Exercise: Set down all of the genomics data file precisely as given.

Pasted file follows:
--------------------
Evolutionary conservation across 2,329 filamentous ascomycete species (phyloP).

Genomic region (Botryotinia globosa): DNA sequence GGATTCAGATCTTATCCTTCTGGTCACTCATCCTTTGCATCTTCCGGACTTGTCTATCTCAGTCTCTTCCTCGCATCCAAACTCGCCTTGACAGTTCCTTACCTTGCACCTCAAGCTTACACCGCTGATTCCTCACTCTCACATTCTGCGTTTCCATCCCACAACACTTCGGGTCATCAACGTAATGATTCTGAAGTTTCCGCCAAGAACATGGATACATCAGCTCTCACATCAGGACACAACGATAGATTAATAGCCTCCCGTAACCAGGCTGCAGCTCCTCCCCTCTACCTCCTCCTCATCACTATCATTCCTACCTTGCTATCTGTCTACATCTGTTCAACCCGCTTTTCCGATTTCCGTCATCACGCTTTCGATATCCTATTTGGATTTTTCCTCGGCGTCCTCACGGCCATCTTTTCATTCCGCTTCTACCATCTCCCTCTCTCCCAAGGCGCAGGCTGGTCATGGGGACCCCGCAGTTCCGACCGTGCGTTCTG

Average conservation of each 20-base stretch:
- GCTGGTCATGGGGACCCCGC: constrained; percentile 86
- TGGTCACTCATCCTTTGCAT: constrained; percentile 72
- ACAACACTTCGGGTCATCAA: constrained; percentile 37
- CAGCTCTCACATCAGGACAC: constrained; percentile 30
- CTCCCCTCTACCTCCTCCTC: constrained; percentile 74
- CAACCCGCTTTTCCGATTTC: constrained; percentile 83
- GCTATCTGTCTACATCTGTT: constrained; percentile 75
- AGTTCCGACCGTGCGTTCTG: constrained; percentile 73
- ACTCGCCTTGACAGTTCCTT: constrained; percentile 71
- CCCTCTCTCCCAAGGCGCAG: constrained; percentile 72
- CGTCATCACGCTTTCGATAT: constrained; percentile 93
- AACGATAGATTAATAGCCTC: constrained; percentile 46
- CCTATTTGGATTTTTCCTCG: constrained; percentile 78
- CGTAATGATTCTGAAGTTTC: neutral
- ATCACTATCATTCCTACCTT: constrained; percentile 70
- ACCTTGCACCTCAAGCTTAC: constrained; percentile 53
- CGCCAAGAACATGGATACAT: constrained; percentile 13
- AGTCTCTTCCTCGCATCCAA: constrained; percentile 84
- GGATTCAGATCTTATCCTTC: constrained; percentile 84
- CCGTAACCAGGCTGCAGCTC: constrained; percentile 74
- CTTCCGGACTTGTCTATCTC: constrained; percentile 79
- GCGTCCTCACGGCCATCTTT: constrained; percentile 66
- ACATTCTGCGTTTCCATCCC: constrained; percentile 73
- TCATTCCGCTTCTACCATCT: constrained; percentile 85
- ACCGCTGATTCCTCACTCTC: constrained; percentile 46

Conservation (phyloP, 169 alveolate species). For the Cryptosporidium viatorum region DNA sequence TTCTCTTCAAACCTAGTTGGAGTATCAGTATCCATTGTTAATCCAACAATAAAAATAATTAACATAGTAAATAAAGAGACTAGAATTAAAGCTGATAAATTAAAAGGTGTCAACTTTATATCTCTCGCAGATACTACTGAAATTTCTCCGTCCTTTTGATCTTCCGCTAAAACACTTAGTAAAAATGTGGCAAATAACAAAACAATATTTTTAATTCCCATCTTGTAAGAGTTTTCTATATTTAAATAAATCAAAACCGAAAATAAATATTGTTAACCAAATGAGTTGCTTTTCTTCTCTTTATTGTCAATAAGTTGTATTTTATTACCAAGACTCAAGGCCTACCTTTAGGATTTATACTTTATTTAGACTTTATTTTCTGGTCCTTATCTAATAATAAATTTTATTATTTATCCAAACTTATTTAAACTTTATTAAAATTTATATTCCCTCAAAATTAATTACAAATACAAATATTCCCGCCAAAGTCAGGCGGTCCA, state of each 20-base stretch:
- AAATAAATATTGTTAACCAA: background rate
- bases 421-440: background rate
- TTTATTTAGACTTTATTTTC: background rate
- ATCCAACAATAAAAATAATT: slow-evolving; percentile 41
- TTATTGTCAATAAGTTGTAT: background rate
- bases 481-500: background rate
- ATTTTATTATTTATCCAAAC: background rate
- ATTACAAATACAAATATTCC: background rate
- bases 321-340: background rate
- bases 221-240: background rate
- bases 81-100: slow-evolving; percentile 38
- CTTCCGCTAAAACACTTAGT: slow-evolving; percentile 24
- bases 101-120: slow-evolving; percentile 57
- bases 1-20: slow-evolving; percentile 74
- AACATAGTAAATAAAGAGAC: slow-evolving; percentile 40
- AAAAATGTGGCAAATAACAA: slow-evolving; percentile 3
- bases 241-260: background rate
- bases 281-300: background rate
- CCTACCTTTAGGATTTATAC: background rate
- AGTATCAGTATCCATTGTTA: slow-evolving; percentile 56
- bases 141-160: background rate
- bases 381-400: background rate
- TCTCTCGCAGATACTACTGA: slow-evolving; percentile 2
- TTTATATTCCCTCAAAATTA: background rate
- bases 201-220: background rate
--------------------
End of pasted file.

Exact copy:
Evolutionary conservation across 2,329 filamentous ascomycete species (phyloP).

Genomic region (Botryotinia globosa): DNA sequence GGATTCAGATCTTATCCTTCTGGTCACTCATCCTTTGCATCTTCCGGACTTGTCTATCTCAGTCTCTTCCTCGCATCCAAACTCGCCTTGACAGTTCCTTACCTTGCACCTCAAGCTTACACCGCTGATTCCTCACTCTCACATTCTGCGTTTCCATCCCACAACACTTCGGGTCATCAACGTAATGATTCTGAAGTTTCCGCCAAGAACATGGATACATCAGCTCTCACATCAGGACACAACGATAGATTAATAGCCTCCCGTAACCAGGCTGCAGCTCCTCCCCTCTACCTCCTCCTCATCACTATCATTCCTACCTTGCTATCTGTCTACATCTGTTCAACCCGCTTTTCCGATTTCCGTCATCACGCTTTCGATATCCTATTTGGATTTTTCCTCGGCGTCCTCACGGCCATCTTTTCATTCCGCTTCTACCATCTCCCTCTCTCCCAAGGCGCAGGCTGGTCATGGGGACCCCGCAGTTCCGACCGTGCGTTCTG

Average conservation of each 20-base stretch:
- GCTGGTCATGGGGACCCCGC: constrained; percentile 86
- TGGTCACTCATCCTTTGCAT: constrained; percentile 72
- ACAACACTTCGGGTCATCAA: constrained; percentile 37
- CAGCTCTCACATCAGGACAC: constrained; percentile 30
- CTCCCCTCTACCTCCTCCTC: constrained; percentile 74
- CAACCCGCTTTTCCGATTTC: constrained; percentile 83
- GCTATCTGTCTACATCTGTT: constrained; percentile 75
- AGTTCCGACCGTGCGTTCTG: constrained; percentile 73
- ACTCGCCTTGACAGTTCCTT: constrained; percentile 71
- CCCTCTCTCCCAAGGCGCAG: constrained; percentile 72
- CGTCATCACGCTTTCGATAT: constrained; percentile 93
- AACGATAGATTAATAGCCTC: constrained; percentile 46
- CCTATTTGGATTTTTCCTCG: constrained; percentile 78
- CGTAATGATTCTGAAGTTTC: neutral
- ATCACTATCATTCCTACCTT: constrained; percentile 70
- ACCTTGCACCTCAAGCTTAC: constrained; percentile 53
- CGCCAAGAACATGGATACAT: constrained; percentile 13
- AGTCTCTTCCTCGCATCCAA: constrained; percentile 84
- GGATTCAGATCTTATCCTTC: constrained; percentile 84
- CCGTAACCAGGCTGCAGCTC: constrained; percentile 74
- CTTCCGGACTTGTCTATCTC: constrained; percentile 79
- GCGTCCTCACGGCCATCTTT: constrained; percentile 66
- ACATTCTGCGTTTCCATCCC: constrained; percentile 73
- TCATTCCGCTTCTACCATCT: constrained; percentile 85
- ACCGCTGATTCCTCACTCTC: constrained; percentile 46

Conservation (phyloP, 169 alveolate species). For the Cryptosporidium viatorum region DNA sequence TTCTCTTCAAACCTAGTTGGAGTATCAGTATCCATTGTTAATCCAACAATAAAAATAATTAACATAGTAAATAAAGAGACTAGAATTAAAGCTGATAAATTAAAAGGTGTCAACTTTATATCTCTCGCAGATACTACTGAAATTTCTCCGTCCTTTTGATCTTCCGCTAAAACACTTAGTAAAAATGTGGCAAATAACAAAACAATATTTTTAATTCCCATCTTGTAAGAGTTTTCTATATTTAAATAAATCAAAACCGAAAATAAATATTGTTAACCAAATGAGTTGCTTTTCTTCTCTTTATTGTCAATAAGTTGTATTTTATTACCAAGACTCAAGGCCTACCTTTAGGATTTATACTTTATTTAGACTTTATTTTCTGGTCCTTATCTAATAATAAATTTTATTATTTATCCAAACTTATTTAAACTTTATTAAAATTTATATTCCCTCAAAATTAATTACAAATACAAATATTCCCGCCAAAGTCAGGCGGTCCA, state of each 20-base stretch:
- AAATAAATATTGTTAACCAA: background rate
- bases 421-440: background rate
- TTTATTTAGACTTTATTTTC: background rate
- ATCCAACAATAAAAATAATT: slow-evolving; percentile 41
- TTATTGTCAATAAGTTGTAT: background rate
- bases 481-500: background rate
- ATTTTATTATTTATCCAAAC: background rate
- ATTACAAATACAAATATTCC: background rate
- bases 321-340: background rate
- bases 221-240: background rate
- bases 81-100: slow-evolving; percentile 38
- CTTCCGCTAAAACACTTAGT: slow-evolving; percentile 24
- bases 101-120: slow-evolving; percentile 57
- bases 1-20: slow-evolving; percentile 74
- AACATAGTAAATAAAGAGAC: slow-evolving; percentile 40
- AAAAATGTGGCAAATAACAA: slow-evolving; percentile 3
- bases 241-260: background rate
- bases 281-300: background rate
- CCTACCTTTAGGATTTATAC: background rate
- AGTATCAGTATCCATTGTTA: slow-evolving; percentile 56
- bases 141-160: background rate
- bases 381-400: background rate
- TCTCTCGCAGATACTACTGA: slow-evolving; percentile 2
- TTTATATTCCCTCAAAATTA: background rate
- bases 201-220: background rate